Miss Virginia 2019 is a biochemist, crowned after performing a science experiment for her talent.

Dancing, singing, baton-twirling—when it comes to the talent portion of beauty pageants, we generally know what to expect.

But Camille Schrier turned that standard on its head when she performed an explosive science experiment for her talent in the Miss Virginia 2019 competition. The 24-year-old biochemist demonstrated and explained the catalytic decomposition of hydrogen peroxide, a chemical reaction that happens when a catalyst (potassium iodide in this case) comes into contact with hydrogen peroxide. Schrier mixed the chemicals in three large flasks on a table, making colored foam spout high into the air and land in goopy piles on the stage.


How Miss Virginia Won Her Crown Thanks to Science www.youtube.com


"Keep an eye out," she told the cheering audience at the end of her demonstration, "because science really is all around us."

The judges were clearly impressed with Schrier's talent as well as the rest of her pageant performance, as they ultimately awarded her the Miss Virginia 2019 crown.

Schrier, a graduate of Virginia Teach currently studying to be a Doctor of Pharmacy at Virginia Commonwealth University, told the audience and judges that she's loved science since she was a little girl. That passion has fueled her goals both as a student and as a pageant contestant.

"I am more than Miss Virginia," Schrier said in a release. "I am Miss Biochemist, Miss Systems Biologist, Miss Future PharmD looking toward a pharmaceutical industry career. Now was the time for me to create a mind shift about the concept of talent by bringing my passion for STEM to the stage. To me, talent is not a passion alone, but also a skill which is perfected over years of learning."

In an interview with Inside Edition, Schrier said that she'd be taking her science talents to the Miss America stage. "It might be a little bit different," she said, "but it will definitely be a chemistry demonstration."

According to CNN, Schrier's platform issue for the competition was opioid abuse awareness and drug safety. She will compete in the Miss America pageant in September.

Here's to more women challenging expectations and creating new standards for talent and beauty.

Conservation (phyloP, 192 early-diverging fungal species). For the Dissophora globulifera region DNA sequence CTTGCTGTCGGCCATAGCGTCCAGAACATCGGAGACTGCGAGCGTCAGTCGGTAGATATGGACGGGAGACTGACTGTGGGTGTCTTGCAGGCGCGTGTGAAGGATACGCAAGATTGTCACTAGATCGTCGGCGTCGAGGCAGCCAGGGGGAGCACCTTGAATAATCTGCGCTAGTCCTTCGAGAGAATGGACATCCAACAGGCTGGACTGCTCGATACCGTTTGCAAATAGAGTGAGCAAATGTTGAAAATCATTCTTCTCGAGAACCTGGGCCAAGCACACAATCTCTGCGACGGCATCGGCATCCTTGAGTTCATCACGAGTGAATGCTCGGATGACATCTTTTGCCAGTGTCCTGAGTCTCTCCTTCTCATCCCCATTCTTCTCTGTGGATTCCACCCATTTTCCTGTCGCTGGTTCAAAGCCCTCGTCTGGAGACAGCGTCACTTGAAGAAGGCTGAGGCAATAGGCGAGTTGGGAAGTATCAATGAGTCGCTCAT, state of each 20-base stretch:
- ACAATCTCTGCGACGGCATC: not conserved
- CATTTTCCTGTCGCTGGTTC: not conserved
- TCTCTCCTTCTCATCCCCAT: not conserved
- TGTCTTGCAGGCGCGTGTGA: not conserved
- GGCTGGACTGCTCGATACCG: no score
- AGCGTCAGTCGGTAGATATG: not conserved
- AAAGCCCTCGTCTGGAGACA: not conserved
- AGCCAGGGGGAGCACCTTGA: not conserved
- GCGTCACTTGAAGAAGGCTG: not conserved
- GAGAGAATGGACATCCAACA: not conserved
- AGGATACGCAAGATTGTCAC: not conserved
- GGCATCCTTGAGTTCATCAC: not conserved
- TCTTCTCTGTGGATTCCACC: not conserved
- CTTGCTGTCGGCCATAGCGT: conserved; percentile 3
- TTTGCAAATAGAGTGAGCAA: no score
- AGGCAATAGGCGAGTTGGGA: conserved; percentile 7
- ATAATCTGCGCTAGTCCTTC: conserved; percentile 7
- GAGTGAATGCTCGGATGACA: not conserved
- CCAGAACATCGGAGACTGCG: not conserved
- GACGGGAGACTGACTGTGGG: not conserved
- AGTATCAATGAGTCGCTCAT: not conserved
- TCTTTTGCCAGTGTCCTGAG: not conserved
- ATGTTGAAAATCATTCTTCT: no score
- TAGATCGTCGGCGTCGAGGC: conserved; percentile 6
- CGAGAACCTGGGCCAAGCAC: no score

Photo by Daniel Schludi on Unsplash
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Meanwhile, outbreaks across South America, Africa, and Asia continued, as the highly contagious virus continued to kill three out of every 10 people who caught it, while leaving many survivors disfigured. It took a renewed commitment of resources from wealthy nations to fulfill the promise made in 1959.

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Photo by ismail mohamed - SoviLe on Unsplash

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Photo by Daniel Schludi on Unsplash
True

The global eradication of smallpox in 1980 is one of international public health's greatest successes. But in 1966, seven years after the World Health Organization announced a plan to rid the world of the disease, smallpox was still widespread. The culprits? A lack of funds, personnel and vaccine supply.

Meanwhile, outbreaks across South America, Africa, and Asia continued, as the highly contagious virus continued to kill three out of every 10 people who caught it, while leaving many survivors disfigured. It took a renewed commitment of resources from wealthy nations to fulfill the promise made in 1959.

Forty-one years later, although we face a different virus, the potential for vast destruction is just as great, and the challenges of funding, personnel and supply are still with us, along with last-mile distribution. Today, while 30% of the U.S. population is fully vaccinated, with numbers rising every day, there is an overwhelming gap between wealthy countries and the rest of the world. It's becoming evident that the impact on the countries getting left behind will eventually boomerang back to affect us all.

Photo by ismail mohamed - SoviLe on Unsplash

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